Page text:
“Once you get yourself in the Premier League they’re all good players and you’ve got to find a way of getting the best out of them.”
As someone wiser than me mentioned on the Twitter, Ellis Short should be held accountable for Di Canio’s six month jaunt as well. After all, the idea that Martin O’Neill would have failed where Di Canio succeeded in keeping the team in the Premier League is tenuous at best. Moreover, the risk means Sunderland are conducting a managerial search over a month into the season, without the benefit of time.
Anyway, yelling at people to improve maybe isn’t the best man management strategy.
4. The shuffling of the deck chairs for financial gain at Napoli couldn’t ever improve on the three tenors of old.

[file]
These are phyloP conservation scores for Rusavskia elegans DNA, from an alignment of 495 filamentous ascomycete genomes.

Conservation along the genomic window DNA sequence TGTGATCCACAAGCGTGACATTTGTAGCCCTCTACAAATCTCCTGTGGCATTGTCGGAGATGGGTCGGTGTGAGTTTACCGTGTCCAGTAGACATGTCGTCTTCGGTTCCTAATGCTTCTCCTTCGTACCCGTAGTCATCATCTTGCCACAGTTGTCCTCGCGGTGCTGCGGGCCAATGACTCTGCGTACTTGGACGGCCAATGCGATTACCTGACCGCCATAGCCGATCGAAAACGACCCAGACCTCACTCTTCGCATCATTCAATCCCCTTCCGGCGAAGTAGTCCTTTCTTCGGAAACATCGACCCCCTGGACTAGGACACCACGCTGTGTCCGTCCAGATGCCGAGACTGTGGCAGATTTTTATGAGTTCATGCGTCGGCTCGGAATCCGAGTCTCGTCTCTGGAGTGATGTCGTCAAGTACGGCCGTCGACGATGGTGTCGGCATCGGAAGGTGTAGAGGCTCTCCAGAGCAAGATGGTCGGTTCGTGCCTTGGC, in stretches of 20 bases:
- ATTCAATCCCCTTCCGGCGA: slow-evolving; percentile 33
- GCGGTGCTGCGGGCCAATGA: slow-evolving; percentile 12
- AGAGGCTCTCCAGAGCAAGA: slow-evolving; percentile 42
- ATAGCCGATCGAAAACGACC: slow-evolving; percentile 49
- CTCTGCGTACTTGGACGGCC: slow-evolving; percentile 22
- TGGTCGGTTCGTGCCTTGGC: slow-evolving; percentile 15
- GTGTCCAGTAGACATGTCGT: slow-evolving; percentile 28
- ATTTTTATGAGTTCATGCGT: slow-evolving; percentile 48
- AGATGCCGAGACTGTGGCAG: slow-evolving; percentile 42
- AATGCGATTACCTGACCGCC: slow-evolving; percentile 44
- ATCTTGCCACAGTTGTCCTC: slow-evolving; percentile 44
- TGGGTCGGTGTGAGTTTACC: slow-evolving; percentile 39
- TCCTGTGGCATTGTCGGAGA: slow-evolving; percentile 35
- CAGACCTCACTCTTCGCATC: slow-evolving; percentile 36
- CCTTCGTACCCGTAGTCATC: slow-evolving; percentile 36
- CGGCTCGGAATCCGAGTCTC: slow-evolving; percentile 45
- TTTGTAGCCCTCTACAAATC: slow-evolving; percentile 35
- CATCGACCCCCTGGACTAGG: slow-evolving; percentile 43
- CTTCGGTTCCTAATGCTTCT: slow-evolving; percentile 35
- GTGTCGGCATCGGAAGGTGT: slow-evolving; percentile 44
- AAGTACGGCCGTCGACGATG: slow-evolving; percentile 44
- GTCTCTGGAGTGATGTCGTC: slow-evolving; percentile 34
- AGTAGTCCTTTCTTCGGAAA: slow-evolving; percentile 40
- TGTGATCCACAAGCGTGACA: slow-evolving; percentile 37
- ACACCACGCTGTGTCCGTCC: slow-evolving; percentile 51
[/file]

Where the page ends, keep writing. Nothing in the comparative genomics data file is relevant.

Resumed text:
Well it’s early, but as Paolo Bandini wrote earlier today, Napoli are on one helluva roll:
Napoli’s supporters hope that Sunday’s result will prove the herald to a similarly glorious new era. Their team have made an impressive start to life so far under Benítez, with five wins from as many games across all competitions. The first three of those came against some of Serie A’s lesser lights, but successive victories over Borussia Dortmund and Milan are rather harder to ignore.
Yes it’s early, so there is plenty of season left for it to go pear-shaped. But having praised myself in the last point, I will tear strips off myself here for doubting at the start of the season whether Gonzalo Higuain would fill the gap left by the departure of Lavezzi and Cavani in recent seasons, breaking up Serie A’s famed “three tenors” of football.
Today, one of those is the club’s current top scorer in Serie A with four goals, Marek Hamsik, but Real Madrid imports Jose Callejon and Higuain are right behind him tied for three. Their combined output may surely drop, but Napoli’s goal-against record in Serie A is tied with Juve at 3, and indicates relative defensive solidity. Stay tuned…